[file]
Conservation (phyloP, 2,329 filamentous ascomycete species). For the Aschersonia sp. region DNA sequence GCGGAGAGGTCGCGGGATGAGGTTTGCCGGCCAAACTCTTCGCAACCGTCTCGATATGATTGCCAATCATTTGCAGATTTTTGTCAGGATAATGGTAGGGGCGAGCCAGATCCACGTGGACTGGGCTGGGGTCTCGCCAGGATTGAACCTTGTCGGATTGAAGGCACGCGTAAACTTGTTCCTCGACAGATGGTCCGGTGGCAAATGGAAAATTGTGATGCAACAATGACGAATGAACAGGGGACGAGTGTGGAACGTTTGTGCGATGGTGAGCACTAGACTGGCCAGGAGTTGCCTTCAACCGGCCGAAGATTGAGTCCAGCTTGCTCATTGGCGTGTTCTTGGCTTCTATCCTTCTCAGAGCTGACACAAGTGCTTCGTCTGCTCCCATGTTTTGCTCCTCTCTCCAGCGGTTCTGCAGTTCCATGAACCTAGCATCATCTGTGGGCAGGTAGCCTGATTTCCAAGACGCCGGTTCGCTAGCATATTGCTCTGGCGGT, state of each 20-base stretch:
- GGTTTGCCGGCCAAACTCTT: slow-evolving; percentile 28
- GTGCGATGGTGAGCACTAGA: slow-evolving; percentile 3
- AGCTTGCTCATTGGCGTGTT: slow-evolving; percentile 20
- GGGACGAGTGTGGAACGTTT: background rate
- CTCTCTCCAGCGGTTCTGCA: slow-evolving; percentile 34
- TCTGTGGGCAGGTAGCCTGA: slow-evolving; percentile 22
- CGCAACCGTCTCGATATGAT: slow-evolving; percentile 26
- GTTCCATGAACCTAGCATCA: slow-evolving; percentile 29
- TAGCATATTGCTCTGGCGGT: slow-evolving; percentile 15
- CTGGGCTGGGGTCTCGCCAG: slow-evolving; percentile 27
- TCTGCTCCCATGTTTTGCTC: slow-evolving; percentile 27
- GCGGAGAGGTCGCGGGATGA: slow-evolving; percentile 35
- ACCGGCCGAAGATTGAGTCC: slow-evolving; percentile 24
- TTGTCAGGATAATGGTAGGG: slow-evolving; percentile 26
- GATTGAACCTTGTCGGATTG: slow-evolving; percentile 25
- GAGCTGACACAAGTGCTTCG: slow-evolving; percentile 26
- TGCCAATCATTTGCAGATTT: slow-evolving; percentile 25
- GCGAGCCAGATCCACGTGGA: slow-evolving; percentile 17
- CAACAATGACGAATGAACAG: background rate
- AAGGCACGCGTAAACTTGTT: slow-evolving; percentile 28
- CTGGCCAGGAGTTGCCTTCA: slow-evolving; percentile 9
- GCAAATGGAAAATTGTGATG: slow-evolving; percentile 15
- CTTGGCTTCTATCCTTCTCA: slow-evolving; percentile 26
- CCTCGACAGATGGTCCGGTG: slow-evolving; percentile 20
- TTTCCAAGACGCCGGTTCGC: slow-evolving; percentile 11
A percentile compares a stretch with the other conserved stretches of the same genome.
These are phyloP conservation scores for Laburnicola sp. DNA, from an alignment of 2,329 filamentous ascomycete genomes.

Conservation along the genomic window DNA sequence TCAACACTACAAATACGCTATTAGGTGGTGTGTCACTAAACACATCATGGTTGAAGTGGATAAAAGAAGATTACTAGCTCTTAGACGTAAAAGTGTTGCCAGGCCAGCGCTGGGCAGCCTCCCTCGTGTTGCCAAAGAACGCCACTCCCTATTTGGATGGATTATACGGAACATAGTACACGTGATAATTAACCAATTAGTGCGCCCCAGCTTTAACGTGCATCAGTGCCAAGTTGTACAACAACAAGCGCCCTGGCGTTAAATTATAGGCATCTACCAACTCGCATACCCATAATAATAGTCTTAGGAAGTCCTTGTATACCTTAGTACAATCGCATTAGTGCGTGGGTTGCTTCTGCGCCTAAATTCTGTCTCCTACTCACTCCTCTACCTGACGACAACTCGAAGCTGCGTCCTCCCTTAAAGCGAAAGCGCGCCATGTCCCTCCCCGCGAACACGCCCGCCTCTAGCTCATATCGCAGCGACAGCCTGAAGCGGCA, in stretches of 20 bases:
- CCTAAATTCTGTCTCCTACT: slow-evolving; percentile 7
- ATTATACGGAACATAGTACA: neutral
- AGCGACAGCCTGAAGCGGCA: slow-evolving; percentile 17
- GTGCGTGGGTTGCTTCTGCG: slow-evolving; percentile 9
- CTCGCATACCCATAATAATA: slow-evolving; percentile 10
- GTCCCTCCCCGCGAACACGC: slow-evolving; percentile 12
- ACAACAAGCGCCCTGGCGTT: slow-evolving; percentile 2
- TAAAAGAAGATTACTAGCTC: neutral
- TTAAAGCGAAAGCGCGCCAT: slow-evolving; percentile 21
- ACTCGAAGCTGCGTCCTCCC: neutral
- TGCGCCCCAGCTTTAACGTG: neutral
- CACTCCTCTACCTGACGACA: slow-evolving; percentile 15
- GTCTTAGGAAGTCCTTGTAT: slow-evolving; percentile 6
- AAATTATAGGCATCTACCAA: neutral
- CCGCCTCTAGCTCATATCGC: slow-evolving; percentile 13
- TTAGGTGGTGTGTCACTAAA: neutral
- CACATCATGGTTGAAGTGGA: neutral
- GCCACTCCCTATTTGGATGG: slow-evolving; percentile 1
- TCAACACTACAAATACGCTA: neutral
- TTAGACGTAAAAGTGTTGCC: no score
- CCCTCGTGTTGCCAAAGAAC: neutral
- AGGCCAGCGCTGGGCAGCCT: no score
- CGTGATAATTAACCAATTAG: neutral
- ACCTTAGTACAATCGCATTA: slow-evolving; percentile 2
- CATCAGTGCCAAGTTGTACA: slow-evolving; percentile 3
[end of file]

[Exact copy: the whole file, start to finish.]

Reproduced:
Conservation (phyloP, 2,329 filamentous ascomycete species). For the Aschersonia sp. region DNA sequence GCGGAGAGGTCGCGGGATGAGGTTTGCCGGCCAAACTCTTCGCAACCGTCTCGATATGATTGCCAATCATTTGCAGATTTTTGTCAGGATAATGGTAGGGGCGAGCCAGATCCACGTGGACTGGGCTGGGGTCTCGCCAGGATTGAACCTTGTCGGATTGAAGGCACGCGTAAACTTGTTCCTCGACAGATGGTCCGGTGGCAAATGGAAAATTGTGATGCAACAATGACGAATGAACAGGGGACGAGTGTGGAACGTTTGTGCGATGGTGAGCACTAGACTGGCCAGGAGTTGCCTTCAACCGGCCGAAGATTGAGTCCAGCTTGCTCATTGGCGTGTTCTTGGCTTCTATCCTTCTCAGAGCTGACACAAGTGCTTCGTCTGCTCCCATGTTTTGCTCCTCTCTCCAGCGGTTCTGCAGTTCCATGAACCTAGCATCATCTGTGGGCAGGTAGCCTGATTTCCAAGACGCCGGTTCGCTAGCATATTGCTCTGGCGGT, state of each 20-base stretch:
- GGTTTGCCGGCCAAACTCTT: slow-evolving; percentile 28
- GTGCGATGGTGAGCACTAGA: slow-evolving; percentile 3
- AGCTTGCTCATTGGCGTGTT: slow-evolving; percentile 20
- GGGACGAGTGTGGAACGTTT: background rate
- CTCTCTCCAGCGGTTCTGCA: slow-evolving; percentile 34
- TCTGTGGGCAGGTAGCCTGA: slow-evolving; percentile 22
- CGCAACCGTCTCGATATGAT: slow-evolving; percentile 26
- GTTCCATGAACCTAGCATCA: slow-evolving; percentile 29
- TAGCATATTGCTCTGGCGGT: slow-evolving; percentile 15
- CTGGGCTGGGGTCTCGCCAG: slow-evolving; percentile 27
- TCTGCTCCCATGTTTTGCTC: slow-evolving; percentile 27
- GCGGAGAGGTCGCGGGATGA: slow-evolving; percentile 35
- ACCGGCCGAAGATTGAGTCC: slow-evolving; percentile 24
- TTGTCAGGATAATGGTAGGG: slow-evolving; percentile 26
- GATTGAACCTTGTCGGATTG: slow-evolving; percentile 25
- GAGCTGACACAAGTGCTTCG: slow-evolving; percentile 26
- TGCCAATCATTTGCAGATTT: slow-evolving; percentile 25
- GCGAGCCAGATCCACGTGGA: slow-evolving; percentile 17
- CAACAATGACGAATGAACAG: background rate
- AAGGCACGCGTAAACTTGTT: slow-evolving; percentile 28
- CTGGCCAGGAGTTGCCTTCA: slow-evolving; percentile 9
- GCAAATGGAAAATTGTGATG: slow-evolving; percentile 15
- CTTGGCTTCTATCCTTCTCA: slow-evolving; percentile 26
- CCTCGACAGATGGTCCGGTG: slow-evolving; percentile 20
- TTTCCAAGACGCCGGTTCGC: slow-evolving; percentile 11
A percentile compares a stretch with the other conserved stretches of the same genome.
These are phyloP conservation scores for Laburnicola sp. DNA, from an alignment of 2,329 filamentous ascomycete genomes.

Conservation along the genomic window DNA sequence TCAACACTACAAATACGCTATTAGGTGGTGTGTCACTAAACACATCATGGTTGAAGTGGATAAAAGAAGATTACTAGCTCTTAGACGTAAAAGTGTTGCCAGGCCAGCGCTGGGCAGCCTCCCTCGTGTTGCCAAAGAACGCCACTCCCTATTTGGATGGATTATACGGAACATAGTACACGTGATAATTAACCAATTAGTGCGCCCCAGCTTTAACGTGCATCAGTGCCAAGTTGTACAACAACAAGCGCCCTGGCGTTAAATTATAGGCATCTACCAACTCGCATACCCATAATAATAGTCTTAGGAAGTCCTTGTATACCTTAGTACAATCGCATTAGTGCGTGGGTTGCTTCTGCGCCTAAATTCTGTCTCCTACTCACTCCTCTACCTGACGACAACTCGAAGCTGCGTCCTCCCTTAAAGCGAAAGCGCGCCATGTCCCTCCCCGCGAACACGCCCGCCTCTAGCTCATATCGCAGCGACAGCCTGAAGCGGCA, in stretches of 20 bases:
- CCTAAATTCTGTCTCCTACT: slow-evolving; percentile 7
- ATTATACGGAACATAGTACA: neutral
- AGCGACAGCCTGAAGCGGCA: slow-evolving; percentile 17
- GTGCGTGGGTTGCTTCTGCG: slow-evolving; percentile 9
- CTCGCATACCCATAATAATA: slow-evolving; percentile 10
- GTCCCTCCCCGCGAACACGC: slow-evolving; percentile 12
- ACAACAAGCGCCCTGGCGTT: slow-evolving; percentile 2
- TAAAAGAAGATTACTAGCTC: neutral
- TTAAAGCGAAAGCGCGCCAT: slow-evolving; percentile 21
- ACTCGAAGCTGCGTCCTCCC: neutral
- TGCGCCCCAGCTTTAACGTG: neutral
- CACTCCTCTACCTGACGACA: slow-evolving; percentile 15
- GTCTTAGGAAGTCCTTGTAT: slow-evolving; percentile 6
- AAATTATAGGCATCTACCAA: neutral
- CCGCCTCTAGCTCATATCGC: slow-evolving; percentile 13
- TTAGGTGGTGTGTCACTAAA: neutral
- CACATCATGGTTGAAGTGGA: neutral
- GCCACTCCCTATTTGGATGG: slow-evolving; percentile 1
- TCAACACTACAAATACGCTA: neutral
- TTAGACGTAAAAGTGTTGCC: no score
- CCCTCGTGTTGCCAAAGAAC: neutral
- AGGCCAGCGCTGGGCAGCCT: no score
- CGTGATAATTAACCAATTAG: neutral
- ACCTTAGTACAATCGCATTA: slow-evolving; percentile 2
- CATCAGTGCCAAGTTGTACA: slow-evolving; percentile 3